Opinion: Trick-or-treat safely, or don’t trick-or-treat

As Halloween approaches and COVID continues, consider safety when deciding whether or not to go trick-or-treating


Kaylee Hoguet

With the current state of the pandemic, many are wondering if trick-or-treating is even a good idea, let alone what it would look like this year.

With Halloween right around the corner, kids are getting excited about traditional festivities. However with covid numbers still climbing it’s hard to depict where lines have to be drawn. Schools, sports, and activities are starting to meet again, so trick-or-treating doesn’t seem out of bounds. Still, it could be difficult to maintain social distancing while going door to door. Trick-or-treaters who live in an area with a high number of cases or aren’t going to participate safely should skip this year to stop the spread of the virus.

Following new guidelines from the CDC states and cities have already made regulations concerning Halloween festivities. Reporters at USA Today explain that major events in 37 states have been canceled. State health officials are providing different plans, some saying to avoid trick-or-treating altogether while others provide safety tips. Whatever their plan is, it’s likely impossible to make everyone cooperate.

It’s hard to trick or treat while continuing to social distance. This makes it unsafe especially when kids and adults aren’t wearing masks. “Hopefully, your ‘trick or treat?’ interaction at any given doorway or front porch is very brief,” Zee Krstic says at Good Housekeeping, “which means there’s less risk here. But the more households you visit, the greater the chance that germs may be spread and longer — especially as others head from door to door too,” 

Some cities have a larger increase in cases than others, so it’s also good to look into your area and figure out whether it’s safe enough to go out. If your city’s cases are spiking and the risks are higher, it’s not good to expose yourself and others. “When we get down to the discussion around Halloween,” Jared Muenzer, pediatric emergency room doctor and physician-in-chief at Phoenix Children’s Hospital, told the Washington Post. “It’s really knowing about your own environment and what’s going on in your neighborhood in your area to really make decisions whether or not to trick-or-treat,”.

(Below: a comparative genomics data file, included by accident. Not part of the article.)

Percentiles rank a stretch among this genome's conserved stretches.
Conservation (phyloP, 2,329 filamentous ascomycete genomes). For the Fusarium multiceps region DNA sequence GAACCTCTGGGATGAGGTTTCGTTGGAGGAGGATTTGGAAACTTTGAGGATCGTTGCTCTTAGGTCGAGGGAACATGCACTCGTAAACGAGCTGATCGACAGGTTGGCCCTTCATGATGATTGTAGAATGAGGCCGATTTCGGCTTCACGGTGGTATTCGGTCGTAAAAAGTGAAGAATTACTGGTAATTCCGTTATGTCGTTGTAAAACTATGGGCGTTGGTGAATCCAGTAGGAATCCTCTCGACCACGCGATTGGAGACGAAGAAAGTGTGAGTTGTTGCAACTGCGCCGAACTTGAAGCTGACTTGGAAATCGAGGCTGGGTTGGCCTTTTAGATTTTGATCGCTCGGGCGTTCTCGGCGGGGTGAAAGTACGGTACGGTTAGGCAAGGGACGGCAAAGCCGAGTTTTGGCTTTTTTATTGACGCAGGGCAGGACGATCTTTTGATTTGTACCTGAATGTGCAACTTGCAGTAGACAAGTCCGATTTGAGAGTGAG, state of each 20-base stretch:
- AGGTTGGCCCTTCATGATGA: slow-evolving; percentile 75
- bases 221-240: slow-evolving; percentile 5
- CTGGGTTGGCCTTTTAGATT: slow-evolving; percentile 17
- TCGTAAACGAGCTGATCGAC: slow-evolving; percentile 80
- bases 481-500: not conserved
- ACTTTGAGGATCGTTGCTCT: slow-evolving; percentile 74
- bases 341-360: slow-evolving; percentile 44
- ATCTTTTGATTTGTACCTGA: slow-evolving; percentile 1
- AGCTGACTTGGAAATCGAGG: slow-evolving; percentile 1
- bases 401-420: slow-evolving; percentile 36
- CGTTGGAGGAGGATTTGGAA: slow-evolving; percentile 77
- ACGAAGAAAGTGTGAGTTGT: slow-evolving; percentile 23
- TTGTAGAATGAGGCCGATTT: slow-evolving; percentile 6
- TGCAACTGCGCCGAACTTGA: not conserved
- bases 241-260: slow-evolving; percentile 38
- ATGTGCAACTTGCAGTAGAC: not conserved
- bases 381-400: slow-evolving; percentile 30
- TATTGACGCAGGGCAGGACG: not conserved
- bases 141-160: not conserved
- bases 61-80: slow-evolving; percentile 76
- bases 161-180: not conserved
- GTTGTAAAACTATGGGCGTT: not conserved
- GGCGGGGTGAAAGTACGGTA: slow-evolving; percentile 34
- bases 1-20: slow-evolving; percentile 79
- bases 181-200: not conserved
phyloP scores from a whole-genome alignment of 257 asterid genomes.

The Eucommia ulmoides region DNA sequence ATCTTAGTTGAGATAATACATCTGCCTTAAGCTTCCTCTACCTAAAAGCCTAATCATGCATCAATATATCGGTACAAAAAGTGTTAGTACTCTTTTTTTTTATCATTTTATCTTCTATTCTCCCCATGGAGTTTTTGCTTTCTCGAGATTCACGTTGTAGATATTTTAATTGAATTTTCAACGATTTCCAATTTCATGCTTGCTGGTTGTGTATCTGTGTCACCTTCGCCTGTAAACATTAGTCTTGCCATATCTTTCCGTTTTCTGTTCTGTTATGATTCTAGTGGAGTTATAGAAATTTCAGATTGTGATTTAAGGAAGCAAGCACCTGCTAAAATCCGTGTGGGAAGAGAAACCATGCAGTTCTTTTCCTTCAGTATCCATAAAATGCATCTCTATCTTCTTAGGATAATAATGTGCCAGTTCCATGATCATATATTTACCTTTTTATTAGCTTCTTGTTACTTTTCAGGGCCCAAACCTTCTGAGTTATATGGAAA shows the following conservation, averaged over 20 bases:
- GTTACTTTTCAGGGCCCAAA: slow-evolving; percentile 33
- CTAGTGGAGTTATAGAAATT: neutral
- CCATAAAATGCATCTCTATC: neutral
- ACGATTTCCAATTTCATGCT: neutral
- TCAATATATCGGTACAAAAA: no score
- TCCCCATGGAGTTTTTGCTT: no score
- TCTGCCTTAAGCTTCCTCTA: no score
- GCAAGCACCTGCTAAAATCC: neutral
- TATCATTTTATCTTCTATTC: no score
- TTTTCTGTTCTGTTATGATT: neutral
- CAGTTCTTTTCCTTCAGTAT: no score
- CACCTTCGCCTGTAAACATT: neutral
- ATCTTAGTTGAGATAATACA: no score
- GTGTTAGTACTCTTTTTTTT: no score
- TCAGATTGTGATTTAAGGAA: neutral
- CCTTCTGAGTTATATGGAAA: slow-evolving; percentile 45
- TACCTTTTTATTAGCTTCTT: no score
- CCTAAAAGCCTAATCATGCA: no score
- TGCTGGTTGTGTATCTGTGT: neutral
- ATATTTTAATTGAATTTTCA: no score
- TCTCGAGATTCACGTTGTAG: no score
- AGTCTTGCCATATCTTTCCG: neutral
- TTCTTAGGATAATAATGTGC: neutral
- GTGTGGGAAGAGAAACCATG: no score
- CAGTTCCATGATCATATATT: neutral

Trick-or-treating is a high-risk activity when it comes to Halloween festivities. However, there are alternative activities to participate in that would be less dangerous. Rudri Patel writes in the Washington Post, “Though the CDC listed trick-or-treating as a higher-risk activity (along with trick-or-treats crowded indoor costume parties and haunted houses), there are plenty of Halloween traditions it listed as ‘lower risk.’” Some of these include carving pumpkins, putting on a Halloween scavenger hunt, and having a movie night.

It doesn’t seem that trick-or-treating would have a big risk because of it being mostly outdoors. And although it is safer to be outside during the pandemic, going door-to-door and coming in contact with lots of people is risky. “But we may still have to adapt the way we distribute candy,” Krstic adds, “as CDC officials maintain that having children head door to door comes with the most risk this Halloween.” 

Halloween is always a great holiday for kids to get together and join in activities. But meeting door to door for trick-or-treating has one of the highest risk factors. As a result, skipping out this year or finding alternate activities is the safest option. However, if you are planning on going out, social distancing, wearing a mask, and sanitizing, will make your experience much safer.